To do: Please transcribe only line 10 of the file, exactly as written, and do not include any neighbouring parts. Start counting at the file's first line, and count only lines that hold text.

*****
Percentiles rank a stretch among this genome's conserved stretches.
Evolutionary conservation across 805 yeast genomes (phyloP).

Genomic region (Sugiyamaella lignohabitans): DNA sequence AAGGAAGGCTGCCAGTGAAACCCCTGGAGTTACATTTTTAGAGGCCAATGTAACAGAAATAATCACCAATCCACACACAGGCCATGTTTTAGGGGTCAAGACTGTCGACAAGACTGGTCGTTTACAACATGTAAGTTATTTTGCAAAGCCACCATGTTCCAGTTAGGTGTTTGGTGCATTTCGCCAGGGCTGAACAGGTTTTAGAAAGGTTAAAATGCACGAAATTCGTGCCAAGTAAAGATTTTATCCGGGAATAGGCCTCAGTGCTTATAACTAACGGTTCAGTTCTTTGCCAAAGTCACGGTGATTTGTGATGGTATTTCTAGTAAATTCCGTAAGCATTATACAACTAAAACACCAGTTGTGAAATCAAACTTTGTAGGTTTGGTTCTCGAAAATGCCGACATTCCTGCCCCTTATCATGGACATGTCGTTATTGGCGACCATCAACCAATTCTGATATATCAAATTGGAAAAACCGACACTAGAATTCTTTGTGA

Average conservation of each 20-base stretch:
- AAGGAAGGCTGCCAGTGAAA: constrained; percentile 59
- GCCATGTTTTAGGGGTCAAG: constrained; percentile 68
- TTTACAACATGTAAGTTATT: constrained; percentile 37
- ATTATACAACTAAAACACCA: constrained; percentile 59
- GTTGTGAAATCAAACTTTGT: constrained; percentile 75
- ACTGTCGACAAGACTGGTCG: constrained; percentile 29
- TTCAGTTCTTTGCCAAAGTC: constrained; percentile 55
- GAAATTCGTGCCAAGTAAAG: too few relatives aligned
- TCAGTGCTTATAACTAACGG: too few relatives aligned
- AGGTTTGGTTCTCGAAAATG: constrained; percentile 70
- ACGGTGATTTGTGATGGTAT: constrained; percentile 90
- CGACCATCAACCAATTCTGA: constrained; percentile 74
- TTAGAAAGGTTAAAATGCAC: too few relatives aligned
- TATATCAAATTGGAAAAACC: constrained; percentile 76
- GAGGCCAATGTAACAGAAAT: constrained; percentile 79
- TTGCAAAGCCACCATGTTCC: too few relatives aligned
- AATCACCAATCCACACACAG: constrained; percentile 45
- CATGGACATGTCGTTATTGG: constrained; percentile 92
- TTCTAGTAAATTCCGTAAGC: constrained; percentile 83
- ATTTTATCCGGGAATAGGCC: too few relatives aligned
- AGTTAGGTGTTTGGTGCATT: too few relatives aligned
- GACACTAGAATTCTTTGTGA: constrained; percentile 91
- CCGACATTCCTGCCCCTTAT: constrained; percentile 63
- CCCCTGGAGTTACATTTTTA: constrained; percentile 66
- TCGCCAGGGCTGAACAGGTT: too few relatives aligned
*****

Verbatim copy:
- ACTGTCGACAAGACTGGTCG: constrained; percentile 29